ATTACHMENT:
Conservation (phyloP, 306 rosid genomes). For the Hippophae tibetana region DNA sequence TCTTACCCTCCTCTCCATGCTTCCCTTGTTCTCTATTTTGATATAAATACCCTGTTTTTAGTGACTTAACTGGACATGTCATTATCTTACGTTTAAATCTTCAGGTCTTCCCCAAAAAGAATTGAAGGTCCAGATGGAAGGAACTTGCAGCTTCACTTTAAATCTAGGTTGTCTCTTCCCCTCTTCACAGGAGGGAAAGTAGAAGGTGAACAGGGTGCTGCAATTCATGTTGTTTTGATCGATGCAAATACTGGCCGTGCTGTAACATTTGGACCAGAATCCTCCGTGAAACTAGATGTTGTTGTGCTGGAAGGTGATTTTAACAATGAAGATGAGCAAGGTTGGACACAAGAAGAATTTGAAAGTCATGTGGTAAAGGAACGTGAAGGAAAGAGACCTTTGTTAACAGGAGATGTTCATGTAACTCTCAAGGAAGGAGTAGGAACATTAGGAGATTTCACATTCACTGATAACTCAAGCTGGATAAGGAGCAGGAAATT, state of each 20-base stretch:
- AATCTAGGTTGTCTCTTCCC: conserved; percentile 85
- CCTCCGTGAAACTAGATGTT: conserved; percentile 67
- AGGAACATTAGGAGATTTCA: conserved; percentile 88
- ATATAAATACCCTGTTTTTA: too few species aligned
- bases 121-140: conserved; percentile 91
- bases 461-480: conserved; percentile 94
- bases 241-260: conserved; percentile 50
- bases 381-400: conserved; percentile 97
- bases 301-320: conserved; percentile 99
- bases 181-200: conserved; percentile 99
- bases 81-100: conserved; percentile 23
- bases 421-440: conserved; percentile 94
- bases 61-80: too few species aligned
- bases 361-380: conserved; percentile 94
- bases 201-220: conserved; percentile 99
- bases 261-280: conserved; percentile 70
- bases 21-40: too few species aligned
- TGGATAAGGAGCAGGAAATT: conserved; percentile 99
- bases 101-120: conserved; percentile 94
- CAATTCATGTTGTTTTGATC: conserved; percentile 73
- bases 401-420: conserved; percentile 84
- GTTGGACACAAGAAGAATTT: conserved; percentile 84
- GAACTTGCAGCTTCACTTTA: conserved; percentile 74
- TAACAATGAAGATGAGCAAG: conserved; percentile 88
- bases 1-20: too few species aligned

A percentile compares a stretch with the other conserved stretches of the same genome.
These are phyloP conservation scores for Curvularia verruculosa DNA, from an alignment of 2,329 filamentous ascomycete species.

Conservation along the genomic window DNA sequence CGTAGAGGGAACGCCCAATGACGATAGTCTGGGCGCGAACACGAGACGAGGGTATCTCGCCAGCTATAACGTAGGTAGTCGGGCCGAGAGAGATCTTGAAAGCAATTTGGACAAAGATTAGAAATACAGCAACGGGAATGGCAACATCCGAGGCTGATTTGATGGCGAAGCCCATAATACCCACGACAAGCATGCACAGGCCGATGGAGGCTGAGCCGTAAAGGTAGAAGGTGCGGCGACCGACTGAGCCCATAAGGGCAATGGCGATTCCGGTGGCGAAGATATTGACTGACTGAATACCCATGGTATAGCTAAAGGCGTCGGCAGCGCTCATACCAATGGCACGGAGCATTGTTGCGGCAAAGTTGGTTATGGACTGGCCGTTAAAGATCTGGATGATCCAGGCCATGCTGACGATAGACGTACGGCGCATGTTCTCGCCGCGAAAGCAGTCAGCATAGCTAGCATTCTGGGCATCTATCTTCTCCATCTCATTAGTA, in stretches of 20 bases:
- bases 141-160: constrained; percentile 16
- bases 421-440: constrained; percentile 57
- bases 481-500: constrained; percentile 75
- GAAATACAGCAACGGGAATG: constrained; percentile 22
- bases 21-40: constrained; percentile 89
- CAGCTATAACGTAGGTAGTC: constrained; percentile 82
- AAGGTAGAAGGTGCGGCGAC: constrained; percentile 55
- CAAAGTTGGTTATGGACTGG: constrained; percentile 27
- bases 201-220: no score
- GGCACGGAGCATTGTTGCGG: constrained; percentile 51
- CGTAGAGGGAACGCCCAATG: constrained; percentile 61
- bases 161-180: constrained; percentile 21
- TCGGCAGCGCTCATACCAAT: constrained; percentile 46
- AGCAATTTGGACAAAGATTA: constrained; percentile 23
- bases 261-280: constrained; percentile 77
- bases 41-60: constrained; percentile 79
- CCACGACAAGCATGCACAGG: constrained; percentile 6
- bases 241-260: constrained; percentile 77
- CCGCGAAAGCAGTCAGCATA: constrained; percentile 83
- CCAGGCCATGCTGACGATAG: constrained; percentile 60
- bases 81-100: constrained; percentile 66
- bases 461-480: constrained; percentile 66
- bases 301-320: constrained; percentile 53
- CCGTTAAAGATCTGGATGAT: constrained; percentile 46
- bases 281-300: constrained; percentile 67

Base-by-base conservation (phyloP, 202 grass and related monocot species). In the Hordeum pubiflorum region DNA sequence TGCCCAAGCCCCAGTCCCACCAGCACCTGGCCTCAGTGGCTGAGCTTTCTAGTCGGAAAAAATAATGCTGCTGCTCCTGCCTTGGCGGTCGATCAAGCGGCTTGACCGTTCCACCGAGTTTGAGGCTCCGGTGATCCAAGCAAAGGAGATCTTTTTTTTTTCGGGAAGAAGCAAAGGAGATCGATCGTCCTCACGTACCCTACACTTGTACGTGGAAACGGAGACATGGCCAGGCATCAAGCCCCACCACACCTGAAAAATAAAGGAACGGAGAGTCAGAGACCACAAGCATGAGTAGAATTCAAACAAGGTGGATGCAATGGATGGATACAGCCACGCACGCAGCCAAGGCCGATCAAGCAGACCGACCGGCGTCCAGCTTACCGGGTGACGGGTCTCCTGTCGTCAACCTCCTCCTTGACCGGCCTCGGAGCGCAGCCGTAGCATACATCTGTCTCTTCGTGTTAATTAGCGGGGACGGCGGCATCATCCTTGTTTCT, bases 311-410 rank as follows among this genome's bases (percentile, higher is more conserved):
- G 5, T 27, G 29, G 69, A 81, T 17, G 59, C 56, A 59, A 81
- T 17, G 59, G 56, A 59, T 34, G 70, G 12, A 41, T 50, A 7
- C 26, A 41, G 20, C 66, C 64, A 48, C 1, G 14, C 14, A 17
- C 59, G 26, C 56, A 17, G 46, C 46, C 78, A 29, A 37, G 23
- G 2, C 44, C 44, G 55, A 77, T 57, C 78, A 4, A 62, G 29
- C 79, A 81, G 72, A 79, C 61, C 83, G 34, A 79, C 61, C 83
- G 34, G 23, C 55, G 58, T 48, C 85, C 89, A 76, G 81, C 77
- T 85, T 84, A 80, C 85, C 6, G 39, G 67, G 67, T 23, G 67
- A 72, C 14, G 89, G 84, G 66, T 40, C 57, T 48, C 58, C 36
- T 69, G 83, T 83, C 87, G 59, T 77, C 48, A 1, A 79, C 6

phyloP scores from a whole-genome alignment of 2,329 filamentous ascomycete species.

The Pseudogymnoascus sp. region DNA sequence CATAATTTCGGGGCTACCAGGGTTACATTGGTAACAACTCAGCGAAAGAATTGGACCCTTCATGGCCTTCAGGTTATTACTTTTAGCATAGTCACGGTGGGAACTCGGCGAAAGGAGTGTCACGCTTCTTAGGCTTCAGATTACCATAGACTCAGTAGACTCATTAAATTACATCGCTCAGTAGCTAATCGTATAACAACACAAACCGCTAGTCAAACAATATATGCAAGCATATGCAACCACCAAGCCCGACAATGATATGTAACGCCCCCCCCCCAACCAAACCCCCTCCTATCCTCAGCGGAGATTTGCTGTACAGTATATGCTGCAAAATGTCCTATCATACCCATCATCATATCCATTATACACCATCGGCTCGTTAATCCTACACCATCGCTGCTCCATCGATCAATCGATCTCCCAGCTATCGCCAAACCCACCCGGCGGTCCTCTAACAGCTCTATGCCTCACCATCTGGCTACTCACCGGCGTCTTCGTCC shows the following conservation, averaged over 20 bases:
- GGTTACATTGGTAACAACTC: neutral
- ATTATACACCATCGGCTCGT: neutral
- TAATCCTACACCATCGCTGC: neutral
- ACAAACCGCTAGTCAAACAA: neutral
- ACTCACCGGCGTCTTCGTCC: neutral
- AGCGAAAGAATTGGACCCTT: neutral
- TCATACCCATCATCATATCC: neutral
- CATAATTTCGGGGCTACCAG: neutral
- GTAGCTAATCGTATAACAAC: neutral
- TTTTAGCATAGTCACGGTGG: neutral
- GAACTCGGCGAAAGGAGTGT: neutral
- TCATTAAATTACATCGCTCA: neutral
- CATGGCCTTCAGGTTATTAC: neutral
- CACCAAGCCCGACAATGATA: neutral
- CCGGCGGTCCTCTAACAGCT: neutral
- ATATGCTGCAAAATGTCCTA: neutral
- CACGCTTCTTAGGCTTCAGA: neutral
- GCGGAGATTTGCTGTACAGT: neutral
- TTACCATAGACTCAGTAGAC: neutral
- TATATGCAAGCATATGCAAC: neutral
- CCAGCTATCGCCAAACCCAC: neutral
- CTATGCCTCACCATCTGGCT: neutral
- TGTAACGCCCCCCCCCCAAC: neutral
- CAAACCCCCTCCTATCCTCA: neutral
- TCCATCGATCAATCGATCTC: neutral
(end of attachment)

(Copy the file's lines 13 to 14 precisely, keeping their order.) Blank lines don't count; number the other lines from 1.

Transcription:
- bases 421-440: conserved; percentile 94
- bases 61-80: too few species aligned